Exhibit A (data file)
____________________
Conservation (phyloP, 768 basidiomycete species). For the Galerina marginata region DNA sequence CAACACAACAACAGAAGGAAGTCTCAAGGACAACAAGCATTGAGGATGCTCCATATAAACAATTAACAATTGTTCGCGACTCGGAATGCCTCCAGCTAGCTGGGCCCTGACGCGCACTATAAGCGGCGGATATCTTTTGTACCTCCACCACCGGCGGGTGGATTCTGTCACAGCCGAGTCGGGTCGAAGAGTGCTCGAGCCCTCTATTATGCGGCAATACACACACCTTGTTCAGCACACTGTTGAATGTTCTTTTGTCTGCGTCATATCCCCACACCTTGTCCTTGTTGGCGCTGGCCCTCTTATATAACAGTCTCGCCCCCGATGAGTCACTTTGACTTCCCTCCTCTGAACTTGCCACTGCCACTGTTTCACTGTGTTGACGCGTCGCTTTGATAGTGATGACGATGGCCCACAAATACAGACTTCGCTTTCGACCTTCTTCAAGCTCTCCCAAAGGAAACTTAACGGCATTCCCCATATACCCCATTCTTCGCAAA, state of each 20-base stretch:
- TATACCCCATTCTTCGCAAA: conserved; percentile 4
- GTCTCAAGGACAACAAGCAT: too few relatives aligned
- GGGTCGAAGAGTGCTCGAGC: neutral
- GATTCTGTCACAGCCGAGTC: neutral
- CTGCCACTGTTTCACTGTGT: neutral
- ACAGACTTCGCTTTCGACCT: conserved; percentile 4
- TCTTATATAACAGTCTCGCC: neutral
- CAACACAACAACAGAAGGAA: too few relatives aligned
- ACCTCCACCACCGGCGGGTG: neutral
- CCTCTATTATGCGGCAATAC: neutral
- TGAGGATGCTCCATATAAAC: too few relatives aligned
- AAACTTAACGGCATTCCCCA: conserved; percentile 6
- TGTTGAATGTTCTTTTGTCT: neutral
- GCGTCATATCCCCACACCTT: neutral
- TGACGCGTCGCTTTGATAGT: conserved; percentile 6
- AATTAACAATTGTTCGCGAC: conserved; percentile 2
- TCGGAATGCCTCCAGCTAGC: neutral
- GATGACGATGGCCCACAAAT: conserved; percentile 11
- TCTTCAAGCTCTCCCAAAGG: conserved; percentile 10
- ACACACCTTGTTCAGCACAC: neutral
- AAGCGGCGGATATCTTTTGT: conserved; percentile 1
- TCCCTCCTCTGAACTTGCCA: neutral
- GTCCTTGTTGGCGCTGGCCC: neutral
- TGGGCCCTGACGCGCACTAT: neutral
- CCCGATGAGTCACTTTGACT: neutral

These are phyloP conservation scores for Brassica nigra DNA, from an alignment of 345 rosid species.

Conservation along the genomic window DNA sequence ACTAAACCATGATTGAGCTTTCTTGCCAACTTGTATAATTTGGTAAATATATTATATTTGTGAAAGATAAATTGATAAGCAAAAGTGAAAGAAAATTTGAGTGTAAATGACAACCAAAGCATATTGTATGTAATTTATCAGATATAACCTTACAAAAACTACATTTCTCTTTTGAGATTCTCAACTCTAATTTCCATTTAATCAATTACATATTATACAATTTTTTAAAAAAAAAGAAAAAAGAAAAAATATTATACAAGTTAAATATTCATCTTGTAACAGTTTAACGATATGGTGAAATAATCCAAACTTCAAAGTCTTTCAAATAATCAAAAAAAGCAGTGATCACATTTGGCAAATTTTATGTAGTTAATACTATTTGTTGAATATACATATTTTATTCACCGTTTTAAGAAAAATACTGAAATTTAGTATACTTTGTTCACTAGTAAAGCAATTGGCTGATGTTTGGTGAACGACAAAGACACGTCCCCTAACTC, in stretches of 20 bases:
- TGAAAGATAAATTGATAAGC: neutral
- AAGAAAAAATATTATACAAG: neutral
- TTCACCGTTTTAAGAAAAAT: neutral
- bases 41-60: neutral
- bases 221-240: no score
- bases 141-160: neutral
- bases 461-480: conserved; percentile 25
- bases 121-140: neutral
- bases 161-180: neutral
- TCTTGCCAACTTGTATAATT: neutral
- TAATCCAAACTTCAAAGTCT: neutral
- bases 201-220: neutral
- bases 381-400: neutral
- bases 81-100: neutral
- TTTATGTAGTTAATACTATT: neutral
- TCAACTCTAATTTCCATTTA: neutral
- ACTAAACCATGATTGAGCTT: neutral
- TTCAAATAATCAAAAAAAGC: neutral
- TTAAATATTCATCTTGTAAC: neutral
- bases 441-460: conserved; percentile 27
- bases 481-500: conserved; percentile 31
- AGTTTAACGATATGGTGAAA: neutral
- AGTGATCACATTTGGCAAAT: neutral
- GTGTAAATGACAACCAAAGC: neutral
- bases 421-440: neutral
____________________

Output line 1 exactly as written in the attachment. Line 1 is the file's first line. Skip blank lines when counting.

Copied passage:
Conservation (phyloP, 768 basidiomycete species). For the Galerina marginata region DNA sequence CAACACAACAACAGAAGGAAGTCTCAAGGACAACAAGCATTGAGGATGCTCCATATAAACAATTAACAATTGTTCGCGACTCGGAATGCCTCCAGCTAGCTGGGCCCTGACGCGCACTATAAGCGGCGGATATCTTTTGTACCTCCACCACCGGCGGGTGGATTCTGTCACAGCCGAGTCGGGTCGAAGAGTGCTCGAGCCCTCTATTATGCGGCAATACACACACCTTGTTCAGCACACTGTTGAATGTTCTTTTGTCTGCGTCATATCCCCACACCTTGTCCTTGTTGGCGCTGGCCCTCTTATATAACAGTCTCGCCCCCGATGAGTCACTTTGACTTCCCTCCTCTGAACTTGCCACTGCCACTGTTTCACTGTGTTGACGCGTCGCTTTGATAGTGATGACGATGGCCCACAAATACAGACTTCGCTTTCGACCTTCTTCAAGCTCTCCCAAAGGAAACTTAACGGCATTCCCCATATACCCCATTCTTCGCAAA, state of each 20-base stretch: